Comments can be made using the “
#” character for every line of commented text, this can appear either at the beginning of a new line or after a piece of code.
Large blocks of text can be specified using the “
<(COMMENT TEXT>” format, this is primarily implemented for educational use to provide larger context for students.
Variable names should be written in lowercase or, if the name is complex, in lower camelCase. Camelcase is when a name is concatenated together to form one long word, however the first letter of each word (apart from the first) is capitalised.
For example, variables could be called:
Initialisation allows the declaration of a new variable.
DECLARE <variable’s name> INITIALLY <value>
If the type cannot be determined from the initialising value, an optional type may be included, as for example
DECLARE myArray AS ARRAY OF INTEGER INITIALLY 
Assignment allows the user to set values to variables. The syntax is as shown.
SET <variable’s name> TO <value>
- If <value> is a string, it should be written within quotation marks, like this:
SET phrase TO "maybe"
- If <value> is an integer, it doesn’t need quotation marks, like this:
SET number TO 23
Input in Haggis is similar to pseudocode in that you state the data type of the input the program is receiving and also where the input is coming from, like so:
RECEIVE <variable that will store input> FROM <INPUT DEVICE>
The optional typing for a declaration may also be used, for example
DECLARE number AS INTEGER INITIALLY FROM KEYBOARD
Outputs in Haggis can be written similarly to inputs.
SEND <variable, value or text> TO <OUTPUT DEVICE>
SEND meaningfulName TO DISPLAY
SET is used to assign the result of calculation.
SET number TO 32*6
This is another form of assignment.
Procedures / functions
A procedure is a kind of sub-program within a program. It allows the sectioning of code to make it more readable and easier to work with. You must remember to end the procedure as shown below.
PROCEDURE <Procedure ID/Name>(<Data Type> <Variable>,<Data Type> <Variable>...) Haggis Commands END PROCEDURE
Haggis includes all the operations you would expect from a programming language to be able to carry out calculations and logical operations alike. For INTEGER and REAL data typed, the following operations are possible.
- “-” is subtract
- “+” is add
- “*” is multiply
- “/” is divide
- “^” is exponent
INTEGER data types alone, the modulo is possible which is written as
- “=” is equals
- “≠” is inequals
- “<” is less than
- “>” is greater than
- “≤” is less than or equal
- “>” is greater than or equal
- “AND” is Conjunction
- “OR” is Disjunction
- “NOT” is Negation
Defining a class
Defining a class in Haggis uses the syntax
[CLASS <Class Name>()].
There are various methods you can declare in Haggis such as:
CONSTRUCTOR( [Data Type][Data Name], [Data Type][Data Name]...) The users' '''Haggis''' code will then go here. END CONSTRUCTOR FUNCTION <Function Name>() RETURN <Data Type> The users' '''Haggis''' code will then go here. RETURN THIS <Class Property> END FUNCTION '''“THIS” is used to reference the current object invoking the method.''' PROCEDURE <Procedure Name> () The users' '''Haggis''' code will then go here. END PROCEDURE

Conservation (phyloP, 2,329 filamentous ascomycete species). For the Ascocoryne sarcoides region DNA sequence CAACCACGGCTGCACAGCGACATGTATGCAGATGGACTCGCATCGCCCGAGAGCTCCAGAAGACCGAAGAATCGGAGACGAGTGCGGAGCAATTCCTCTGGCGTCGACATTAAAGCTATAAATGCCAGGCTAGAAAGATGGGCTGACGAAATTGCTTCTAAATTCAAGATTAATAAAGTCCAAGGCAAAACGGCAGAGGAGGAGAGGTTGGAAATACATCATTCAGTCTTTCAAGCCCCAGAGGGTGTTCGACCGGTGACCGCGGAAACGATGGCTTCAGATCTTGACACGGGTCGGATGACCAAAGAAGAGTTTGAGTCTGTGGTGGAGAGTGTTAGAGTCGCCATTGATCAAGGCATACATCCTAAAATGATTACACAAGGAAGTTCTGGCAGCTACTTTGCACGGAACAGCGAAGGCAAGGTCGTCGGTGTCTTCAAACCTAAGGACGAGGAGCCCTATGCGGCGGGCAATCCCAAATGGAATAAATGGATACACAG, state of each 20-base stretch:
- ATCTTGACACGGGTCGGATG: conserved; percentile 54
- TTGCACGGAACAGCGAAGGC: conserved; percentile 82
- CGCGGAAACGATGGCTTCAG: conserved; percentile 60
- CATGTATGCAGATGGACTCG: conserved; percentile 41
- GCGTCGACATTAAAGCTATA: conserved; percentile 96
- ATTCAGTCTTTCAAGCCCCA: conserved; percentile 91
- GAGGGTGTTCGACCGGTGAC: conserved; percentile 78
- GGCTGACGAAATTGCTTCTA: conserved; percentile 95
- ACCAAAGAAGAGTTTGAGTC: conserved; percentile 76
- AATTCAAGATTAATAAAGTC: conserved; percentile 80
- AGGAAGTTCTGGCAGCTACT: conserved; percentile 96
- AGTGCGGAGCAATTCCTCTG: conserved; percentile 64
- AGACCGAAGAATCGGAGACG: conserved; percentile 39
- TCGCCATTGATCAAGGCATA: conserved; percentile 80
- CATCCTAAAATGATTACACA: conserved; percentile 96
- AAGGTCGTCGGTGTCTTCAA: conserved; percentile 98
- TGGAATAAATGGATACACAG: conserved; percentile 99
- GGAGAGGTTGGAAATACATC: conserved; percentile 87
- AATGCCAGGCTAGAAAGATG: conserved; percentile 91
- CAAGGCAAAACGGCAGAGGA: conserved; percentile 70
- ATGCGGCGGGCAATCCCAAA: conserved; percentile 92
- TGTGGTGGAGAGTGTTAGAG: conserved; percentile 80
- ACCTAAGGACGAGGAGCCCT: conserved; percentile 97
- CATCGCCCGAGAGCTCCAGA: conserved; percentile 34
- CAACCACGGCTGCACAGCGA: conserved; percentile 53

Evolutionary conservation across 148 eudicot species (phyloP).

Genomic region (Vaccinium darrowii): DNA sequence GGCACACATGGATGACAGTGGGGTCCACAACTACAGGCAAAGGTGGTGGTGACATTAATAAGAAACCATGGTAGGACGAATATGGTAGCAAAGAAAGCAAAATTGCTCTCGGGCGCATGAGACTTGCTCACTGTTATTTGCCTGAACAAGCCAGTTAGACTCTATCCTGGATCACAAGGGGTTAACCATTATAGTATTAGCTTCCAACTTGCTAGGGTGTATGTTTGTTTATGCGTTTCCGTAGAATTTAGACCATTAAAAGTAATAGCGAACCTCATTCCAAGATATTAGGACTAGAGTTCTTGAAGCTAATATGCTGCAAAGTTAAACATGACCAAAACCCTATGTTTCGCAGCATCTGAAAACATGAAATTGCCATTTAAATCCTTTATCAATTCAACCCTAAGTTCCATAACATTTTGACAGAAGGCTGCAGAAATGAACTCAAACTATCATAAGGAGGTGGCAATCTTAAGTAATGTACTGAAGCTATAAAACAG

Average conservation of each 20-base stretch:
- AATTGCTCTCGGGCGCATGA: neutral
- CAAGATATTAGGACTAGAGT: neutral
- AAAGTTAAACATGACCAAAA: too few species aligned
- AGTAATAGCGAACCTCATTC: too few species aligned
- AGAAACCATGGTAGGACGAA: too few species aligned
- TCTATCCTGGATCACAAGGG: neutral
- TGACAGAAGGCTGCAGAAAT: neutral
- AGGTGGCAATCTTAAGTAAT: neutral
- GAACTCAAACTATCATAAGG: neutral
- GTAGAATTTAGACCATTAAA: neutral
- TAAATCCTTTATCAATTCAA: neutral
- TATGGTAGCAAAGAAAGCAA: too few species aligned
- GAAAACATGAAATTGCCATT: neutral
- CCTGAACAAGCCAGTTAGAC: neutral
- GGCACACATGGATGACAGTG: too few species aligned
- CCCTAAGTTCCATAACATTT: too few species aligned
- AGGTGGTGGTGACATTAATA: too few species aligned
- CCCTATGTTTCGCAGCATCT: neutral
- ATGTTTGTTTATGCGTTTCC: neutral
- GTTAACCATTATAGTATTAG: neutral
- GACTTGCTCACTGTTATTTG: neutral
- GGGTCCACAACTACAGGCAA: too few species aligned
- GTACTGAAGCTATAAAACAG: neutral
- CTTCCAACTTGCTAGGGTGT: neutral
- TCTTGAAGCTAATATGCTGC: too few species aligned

Application and uses
Haggis was originally implemented and then expected to be used in the following ways. The students would be taught how to code in a programming language that the teacher has selected. The students would then make plans in a pseudocode format in a higher level of language than the code itself. Once the students felt comfortable with writing pseudocode they would then be introduced to Haggis as it is the language used in exam texts.
Haggis was implemented in this way because research has shown the ability to understand programs is essential to developing further programming skills. Courses run by the SQA (National 5 and Higher) both include outcomes that require students to have this ability. Because Haggis is so easy to understand and pick up, it has been used in exam texts. It is noted that students were and never will be asked to write any code in Haggis during an exam, they are only required to be able to read and understand it.
There have only ever been a very small number of problems with Haggis. None are to do with the language itself but more to do with the way students view it. The first is that students had no idea why they were being taught to write a completed computer program in two languages. The other is that they were mixing up the two languages that they had been taught and were often getting syntax wrong because they were being taught the two languages at the same time which was causing some minor confusion.
Haggis was observed by the creator and was found to be used in the following ways. Haggis was being used as a planning language for the computer programs that students were being asked to create. After students had been asked to refine their code through several planning stages, a final plan was made using Haggis. After this final plan is made, the Haggis code would then be transferred into a real programming language that is specified by the teacher. This method is effective in increasing students skills as mentioned earlier to give them as much preparation as possible for the exam for when they will see Haggis applied in a context.
- Cutts, Quintin. "Computing Science Education in Schools". Glasgow University. Retrieved 8 November 2016.
- Tennant, Mark, J. "Haggis – what should it be used for?". CompEdNet. Retrieved 8 November 2016.
- Michaelson, Greg. "Object Oriented Programming from Procedural Programming with a little Computational Thinking" (PDF). Herriot Watt University - Mathematical Computing Science. Retrieved 8 November 2016.
- Connor, Richard. "Haggis Parser". appspot. Retrieved 8 November 2016.
- Quintin Cutts, Richard Connor, Greg Michaelson, and Peter Donaldson. 2014. Code or (not code): separating formal and natural language in CS education. In Proceedings of the 9th Workshop in Primary and Secondary Computing Education (WiPSCE '14). ACM, New York, NY, USA, 20-28. DOI=https://dx.doi.org/10.1145/2670757.2670780
- "Reference language for Higher Computing Science Question Papers" (PDF). SQA. Retrieved 8 November 2016.
- "Reference language for Advanced Higher Computing Science Question Papers" (PDF). SQA. Retrieved 8 November 2016.
- Michaelson, Greg & Cutts, Quentin. "Haggis Working Document". Page 4. Retrieved 8 November 2016.CS1 maint: uses authors parameter (link)